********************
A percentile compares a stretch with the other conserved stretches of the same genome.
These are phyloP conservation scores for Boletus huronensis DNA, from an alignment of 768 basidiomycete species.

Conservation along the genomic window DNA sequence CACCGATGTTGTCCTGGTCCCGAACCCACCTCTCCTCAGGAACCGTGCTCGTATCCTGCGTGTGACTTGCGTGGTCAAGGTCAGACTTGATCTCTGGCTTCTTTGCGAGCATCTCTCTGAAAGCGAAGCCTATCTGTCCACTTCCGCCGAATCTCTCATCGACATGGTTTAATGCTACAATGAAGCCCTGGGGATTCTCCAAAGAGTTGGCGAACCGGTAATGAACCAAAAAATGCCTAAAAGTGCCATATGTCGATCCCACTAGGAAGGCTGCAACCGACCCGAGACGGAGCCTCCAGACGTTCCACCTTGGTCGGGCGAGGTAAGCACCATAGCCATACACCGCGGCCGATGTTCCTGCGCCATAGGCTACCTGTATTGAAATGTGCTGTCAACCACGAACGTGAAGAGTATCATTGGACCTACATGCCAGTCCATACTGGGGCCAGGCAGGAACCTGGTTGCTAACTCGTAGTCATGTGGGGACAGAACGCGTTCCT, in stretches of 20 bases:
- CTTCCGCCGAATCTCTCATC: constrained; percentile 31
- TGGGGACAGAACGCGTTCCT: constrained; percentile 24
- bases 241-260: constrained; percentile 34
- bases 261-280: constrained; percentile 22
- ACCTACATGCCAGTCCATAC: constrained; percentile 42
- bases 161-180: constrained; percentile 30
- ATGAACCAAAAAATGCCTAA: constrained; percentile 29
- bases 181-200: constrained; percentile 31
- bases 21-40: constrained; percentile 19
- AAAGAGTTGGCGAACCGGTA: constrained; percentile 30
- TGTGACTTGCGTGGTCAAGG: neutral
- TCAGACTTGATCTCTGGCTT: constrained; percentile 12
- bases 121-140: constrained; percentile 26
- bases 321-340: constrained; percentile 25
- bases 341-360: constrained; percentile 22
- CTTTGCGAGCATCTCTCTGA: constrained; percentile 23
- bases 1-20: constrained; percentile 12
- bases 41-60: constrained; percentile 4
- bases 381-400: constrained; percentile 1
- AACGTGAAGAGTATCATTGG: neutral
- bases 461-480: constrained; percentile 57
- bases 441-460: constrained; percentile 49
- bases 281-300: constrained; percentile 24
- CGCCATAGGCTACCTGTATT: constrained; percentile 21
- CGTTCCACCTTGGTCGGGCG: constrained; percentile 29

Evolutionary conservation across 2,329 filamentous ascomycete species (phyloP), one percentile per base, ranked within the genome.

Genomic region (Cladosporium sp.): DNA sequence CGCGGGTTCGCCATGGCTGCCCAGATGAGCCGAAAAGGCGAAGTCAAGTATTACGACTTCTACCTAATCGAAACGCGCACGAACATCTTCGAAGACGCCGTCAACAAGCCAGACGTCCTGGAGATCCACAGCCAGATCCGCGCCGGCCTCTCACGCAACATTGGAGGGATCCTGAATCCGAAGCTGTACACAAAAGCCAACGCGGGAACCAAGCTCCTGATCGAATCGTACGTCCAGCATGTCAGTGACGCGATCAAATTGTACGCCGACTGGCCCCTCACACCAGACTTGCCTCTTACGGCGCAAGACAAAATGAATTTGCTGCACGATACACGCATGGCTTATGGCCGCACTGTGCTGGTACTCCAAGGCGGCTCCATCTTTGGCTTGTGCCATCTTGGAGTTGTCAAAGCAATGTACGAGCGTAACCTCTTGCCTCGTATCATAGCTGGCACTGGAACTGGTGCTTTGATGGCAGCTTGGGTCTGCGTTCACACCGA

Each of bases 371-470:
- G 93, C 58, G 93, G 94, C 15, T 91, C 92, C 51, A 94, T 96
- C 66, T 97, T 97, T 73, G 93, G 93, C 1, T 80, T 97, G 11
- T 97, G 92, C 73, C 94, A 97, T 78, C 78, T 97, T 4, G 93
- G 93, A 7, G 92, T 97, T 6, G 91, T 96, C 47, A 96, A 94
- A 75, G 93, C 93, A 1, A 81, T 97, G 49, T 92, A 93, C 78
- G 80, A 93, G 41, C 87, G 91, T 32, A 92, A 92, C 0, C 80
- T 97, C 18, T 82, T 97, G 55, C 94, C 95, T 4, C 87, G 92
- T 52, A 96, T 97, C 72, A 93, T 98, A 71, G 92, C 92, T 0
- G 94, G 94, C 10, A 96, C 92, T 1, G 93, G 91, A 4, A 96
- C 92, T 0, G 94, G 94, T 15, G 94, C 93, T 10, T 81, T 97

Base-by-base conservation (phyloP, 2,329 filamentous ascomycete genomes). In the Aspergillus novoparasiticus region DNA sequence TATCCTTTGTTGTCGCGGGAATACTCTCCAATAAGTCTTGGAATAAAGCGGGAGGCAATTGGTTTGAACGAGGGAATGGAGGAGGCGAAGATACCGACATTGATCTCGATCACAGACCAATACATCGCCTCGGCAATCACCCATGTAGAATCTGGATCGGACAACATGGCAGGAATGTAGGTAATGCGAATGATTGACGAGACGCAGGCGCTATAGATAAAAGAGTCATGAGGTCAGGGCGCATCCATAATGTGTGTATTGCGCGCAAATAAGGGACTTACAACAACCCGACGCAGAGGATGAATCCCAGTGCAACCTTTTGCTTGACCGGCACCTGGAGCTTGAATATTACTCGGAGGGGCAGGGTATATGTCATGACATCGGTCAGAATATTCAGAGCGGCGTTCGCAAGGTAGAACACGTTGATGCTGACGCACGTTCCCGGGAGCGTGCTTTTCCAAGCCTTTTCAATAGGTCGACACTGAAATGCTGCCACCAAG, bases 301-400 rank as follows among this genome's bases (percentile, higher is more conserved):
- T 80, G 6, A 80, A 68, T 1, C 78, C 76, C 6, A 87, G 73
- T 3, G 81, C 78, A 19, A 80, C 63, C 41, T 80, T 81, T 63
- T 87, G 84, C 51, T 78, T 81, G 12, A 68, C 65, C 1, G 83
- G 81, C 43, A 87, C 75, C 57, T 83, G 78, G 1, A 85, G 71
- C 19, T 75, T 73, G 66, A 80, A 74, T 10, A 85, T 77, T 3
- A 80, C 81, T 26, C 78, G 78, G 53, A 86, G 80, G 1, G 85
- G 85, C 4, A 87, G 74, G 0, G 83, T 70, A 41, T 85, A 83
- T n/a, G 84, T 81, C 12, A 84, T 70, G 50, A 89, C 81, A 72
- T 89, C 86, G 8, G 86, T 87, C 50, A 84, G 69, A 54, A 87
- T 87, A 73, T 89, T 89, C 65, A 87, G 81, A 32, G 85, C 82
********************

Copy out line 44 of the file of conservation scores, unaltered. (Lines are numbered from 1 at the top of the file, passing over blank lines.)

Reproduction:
- T 3, G 81, C 78, A 19, A 80, C 63, C 41, T 80, T 81, T 63